Deck Five Digest

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Zine
Title: Deck Five Digest
Publisher: Starbase Houston, a fan club
Editor(s): some editors were Terry Martin, Jan Beckworth, Katharine Scarritt and Deborah Townsend
Date(s): 1981-1983
Series?:
Medium: print
Size:
Genre:
Fandom: Star Trek: TOS
Language: English
External Links:
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Deck Five Digest is a gen Star Trek: TOS digest-sized fanzine.

At one point, there was to be an unrelated zine entitled "Deck 5. See Steve Barnes.

Issue 1

cover of issue #1

Deck Five Digest 1 was published in 1981 and is 56 pages long.

  • And a Time To Every Purpose by Cynthia Lockwood (3 pages) (The mission is over and his brother, Sam, is dead. Kirk must come to terms with this loss.)
  • A Subtle Suggestion by Feida Roam (10 pages) (Tantalus V is a memory, however Captain Kirk's problems have only just begun.)
  • Brother’s Keeper by Ruth Berman (9 pages) (reprinted from T-Negative #15; also in Starbase M.T.L. #6) (It is a sometimes whimsical McCoy get'em, Spock and McCoy are stranded on a planet. McCoy is badly injured and Spock takes care of him.)
  • Ghosts (11 pages)
  • Smidgeon of Passion by Pam Rose (7 pages) (McCoy requests leave in Georgia. Could it be? It is...the Ponn Pecan!)
  • Graven Image by Lezlie Shell (5 pages) (an intro for a story in Obsession #2) (Spock has summoned McCoy to Vulcan to ask his help in cloning a duplicate of the deceased James Kirk.)
  • Symbiosis by Mary Lowe (5 pages) (reprinted in (Only Trek #2)

Reactions and Reviews: Issue 1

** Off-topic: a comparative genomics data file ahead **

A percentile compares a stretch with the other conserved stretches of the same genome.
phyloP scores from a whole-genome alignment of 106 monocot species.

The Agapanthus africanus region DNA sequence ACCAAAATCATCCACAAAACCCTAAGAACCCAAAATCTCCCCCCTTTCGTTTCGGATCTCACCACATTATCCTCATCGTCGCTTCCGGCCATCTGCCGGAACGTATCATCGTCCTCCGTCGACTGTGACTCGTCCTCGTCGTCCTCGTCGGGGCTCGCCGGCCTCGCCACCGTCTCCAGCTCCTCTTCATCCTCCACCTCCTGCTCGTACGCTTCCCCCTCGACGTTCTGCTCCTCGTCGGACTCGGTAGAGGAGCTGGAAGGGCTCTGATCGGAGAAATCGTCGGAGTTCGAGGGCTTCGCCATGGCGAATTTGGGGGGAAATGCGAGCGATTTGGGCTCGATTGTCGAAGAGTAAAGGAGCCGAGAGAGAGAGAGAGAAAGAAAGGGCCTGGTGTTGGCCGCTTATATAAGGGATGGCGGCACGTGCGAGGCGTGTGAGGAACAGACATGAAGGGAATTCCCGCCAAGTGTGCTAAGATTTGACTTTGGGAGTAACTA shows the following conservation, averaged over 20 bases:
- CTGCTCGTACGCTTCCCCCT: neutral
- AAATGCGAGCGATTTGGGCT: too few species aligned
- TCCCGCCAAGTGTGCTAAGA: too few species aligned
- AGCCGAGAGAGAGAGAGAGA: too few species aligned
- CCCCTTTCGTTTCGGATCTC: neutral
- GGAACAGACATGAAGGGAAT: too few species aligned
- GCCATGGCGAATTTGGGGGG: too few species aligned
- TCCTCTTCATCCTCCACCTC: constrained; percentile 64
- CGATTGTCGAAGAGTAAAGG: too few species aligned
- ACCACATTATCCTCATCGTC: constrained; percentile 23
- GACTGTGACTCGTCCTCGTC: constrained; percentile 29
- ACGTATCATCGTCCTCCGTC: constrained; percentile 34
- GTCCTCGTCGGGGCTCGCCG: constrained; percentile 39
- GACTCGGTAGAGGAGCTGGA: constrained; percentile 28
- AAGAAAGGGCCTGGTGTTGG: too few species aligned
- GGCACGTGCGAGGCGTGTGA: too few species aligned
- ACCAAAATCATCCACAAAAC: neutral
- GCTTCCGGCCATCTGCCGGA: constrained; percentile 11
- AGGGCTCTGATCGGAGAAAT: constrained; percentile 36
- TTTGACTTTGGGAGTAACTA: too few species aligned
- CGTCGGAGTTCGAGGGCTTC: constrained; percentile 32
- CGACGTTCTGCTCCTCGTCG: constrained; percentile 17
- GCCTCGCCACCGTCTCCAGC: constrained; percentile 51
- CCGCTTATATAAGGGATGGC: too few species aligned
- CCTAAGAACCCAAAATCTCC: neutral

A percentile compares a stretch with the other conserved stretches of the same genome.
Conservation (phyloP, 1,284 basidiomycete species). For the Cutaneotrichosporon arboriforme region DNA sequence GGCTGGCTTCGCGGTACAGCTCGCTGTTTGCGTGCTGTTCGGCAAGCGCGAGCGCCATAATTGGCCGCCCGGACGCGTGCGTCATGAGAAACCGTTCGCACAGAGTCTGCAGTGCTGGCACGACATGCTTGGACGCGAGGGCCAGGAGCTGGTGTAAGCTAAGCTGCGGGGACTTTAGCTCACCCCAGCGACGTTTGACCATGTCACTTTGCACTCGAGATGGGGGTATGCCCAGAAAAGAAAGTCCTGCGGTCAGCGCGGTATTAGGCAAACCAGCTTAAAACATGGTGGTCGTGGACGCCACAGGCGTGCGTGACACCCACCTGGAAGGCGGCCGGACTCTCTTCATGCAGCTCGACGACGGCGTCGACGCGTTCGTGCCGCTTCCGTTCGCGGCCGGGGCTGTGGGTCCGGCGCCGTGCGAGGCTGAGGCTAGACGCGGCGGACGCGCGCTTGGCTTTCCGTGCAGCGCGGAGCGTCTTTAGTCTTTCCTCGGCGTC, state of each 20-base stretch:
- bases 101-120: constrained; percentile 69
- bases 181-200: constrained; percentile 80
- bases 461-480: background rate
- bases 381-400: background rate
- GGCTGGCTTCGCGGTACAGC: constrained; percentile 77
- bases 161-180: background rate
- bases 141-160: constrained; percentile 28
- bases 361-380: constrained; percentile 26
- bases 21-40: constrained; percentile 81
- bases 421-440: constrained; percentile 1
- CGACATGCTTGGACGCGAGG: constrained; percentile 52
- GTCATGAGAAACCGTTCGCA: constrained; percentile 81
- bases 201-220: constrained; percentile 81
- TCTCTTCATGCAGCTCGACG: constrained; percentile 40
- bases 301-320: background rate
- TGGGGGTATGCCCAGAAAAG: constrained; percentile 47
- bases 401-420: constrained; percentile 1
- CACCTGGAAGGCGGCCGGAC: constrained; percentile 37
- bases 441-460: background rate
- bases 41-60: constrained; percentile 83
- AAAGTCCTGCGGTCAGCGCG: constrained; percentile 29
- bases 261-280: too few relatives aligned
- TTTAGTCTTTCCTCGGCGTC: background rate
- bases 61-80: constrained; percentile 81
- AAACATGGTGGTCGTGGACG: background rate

This is one of a type of zine so rare as to be nearly unique, a clubzine (with five persons on the editorial staff) yet does not disgrace itself through total non-discrimination in its acceptance of contributions. In fact, it has managed to resurrect some of the bright, fresh ‘isn’t it all wonderful’ feeling of the earliest Trekzines, possibly because of the input of energy from a group of like-minded friends. This zine is printed digest-sized, so the advertised 56 pages is a bit misleading. However, since under $5 zines are even rarer than good clubzines these days, this one is still fair value for the money. This issue contains ‘… And a Time to Every Purpose’ – a nicely-handled vignette concerning Kirk’s reaction to the death of his brother. Some of the author’s insights could have been fleshed out a bit more for even greater overall effect. ‘A Subtle Suggestion’ – this story is based on the idea that command given Kirk by Dr. Noel in ‘Dagger of the Mind’ (you’re hungry) remained there to plague him with an irresistible urge to snack. Serious as such a problem would be, it seems hard to take seriously, and thus this plot would have worked better handled as a semi-comedic piece. As is stands, it comes across as having been conceived after reading too many dieting inspirational books. ‘Brother’s Keeper’ –is one of the things that gives this zine such a period piece feeling. If the accompanying illos are not originals used for sentiment’s sake, they are a waste of three pages, though. ‘Ghosts’ – a good idea that doesn’t make a good story. Firm editing could have saved this one. As it is, sending the Enterprise back in time to contact an Earthwoman –a writer and a space devotee – of the 20th-century – starts the story off badly on two counts. First the premise is highly improbable and second, making the heroine a writer encouraged the real writer to succumb to the temptation to indulge in writers’ fantasy/dream jokes. The reader is set up for light humor and is suddenly wrenched into pathos when the heroine finds out it isn’t a dream. Her attack on the starship crew – as handled here – for telling her that her dreams will someday come true makes little sense. Much promised here, but little delivered. ‘Smidgeon of Passion’ – is an ‘Amok Time’ southern style piece with McCoy playing the lead. A cute bit with some funny lines. ‘Graven Image’ – a four page introduction for a story that appears in Obsession #2. It concerns Spock and McCoy in a confrontation over an embryo cloned from the deceased Kirk, which Spock intends to raise into a replacement for his dead friend. It certainly succeeds in getting one interested in hearing how it will all come out. ‘Symbiosis’ – another story by the author of ‘Graven Image,’ with a slightly different version of how Spock might try to keep Kirk with him always. The idea of shared consciousness isn’t exactly untouched in Treklit, but this is well-handled and has enough new insights to keep the reader’s interest high. Best of zine award. Overall contents: mostly good. Art: poor to good. Repro: clear and neat with an attractive cover. Value: a zine worth reading. [1]